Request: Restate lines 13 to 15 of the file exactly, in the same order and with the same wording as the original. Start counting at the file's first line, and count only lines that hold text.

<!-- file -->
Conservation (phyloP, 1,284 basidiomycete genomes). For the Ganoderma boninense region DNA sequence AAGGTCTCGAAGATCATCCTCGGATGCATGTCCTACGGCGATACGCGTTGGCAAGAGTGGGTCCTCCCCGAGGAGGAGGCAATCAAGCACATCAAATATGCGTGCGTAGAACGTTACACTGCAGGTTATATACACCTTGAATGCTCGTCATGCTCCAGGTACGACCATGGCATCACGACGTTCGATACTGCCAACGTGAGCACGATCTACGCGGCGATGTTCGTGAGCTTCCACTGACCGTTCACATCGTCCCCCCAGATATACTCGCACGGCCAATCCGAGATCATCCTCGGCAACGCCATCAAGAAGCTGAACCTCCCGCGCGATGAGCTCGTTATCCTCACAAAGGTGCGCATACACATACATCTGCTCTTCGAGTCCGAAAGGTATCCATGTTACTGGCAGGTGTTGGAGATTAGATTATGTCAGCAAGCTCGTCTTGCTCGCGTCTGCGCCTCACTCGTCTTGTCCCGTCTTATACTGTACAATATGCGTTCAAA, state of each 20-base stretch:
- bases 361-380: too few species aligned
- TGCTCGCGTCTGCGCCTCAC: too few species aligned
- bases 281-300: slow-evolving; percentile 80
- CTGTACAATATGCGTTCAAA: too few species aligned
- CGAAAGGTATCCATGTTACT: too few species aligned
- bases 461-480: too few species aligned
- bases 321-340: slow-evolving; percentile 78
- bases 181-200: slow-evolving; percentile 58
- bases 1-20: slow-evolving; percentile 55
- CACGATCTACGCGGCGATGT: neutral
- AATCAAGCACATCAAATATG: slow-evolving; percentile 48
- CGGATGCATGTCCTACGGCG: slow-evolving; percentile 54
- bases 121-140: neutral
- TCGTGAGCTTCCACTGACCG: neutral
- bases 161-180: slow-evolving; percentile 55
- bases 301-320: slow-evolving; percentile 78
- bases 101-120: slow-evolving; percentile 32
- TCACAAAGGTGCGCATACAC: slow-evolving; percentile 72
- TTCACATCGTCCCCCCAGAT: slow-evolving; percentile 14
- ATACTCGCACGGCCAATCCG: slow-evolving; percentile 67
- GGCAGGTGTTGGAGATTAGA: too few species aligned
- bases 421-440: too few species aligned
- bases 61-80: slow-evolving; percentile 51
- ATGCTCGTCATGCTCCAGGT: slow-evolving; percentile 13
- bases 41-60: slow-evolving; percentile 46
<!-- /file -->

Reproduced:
- CGGATGCATGTCCTACGGCG: slow-evolving; percentile 54
- bases 121-140: neutral
- TCGTGAGCTTCCACTGACCG: neutral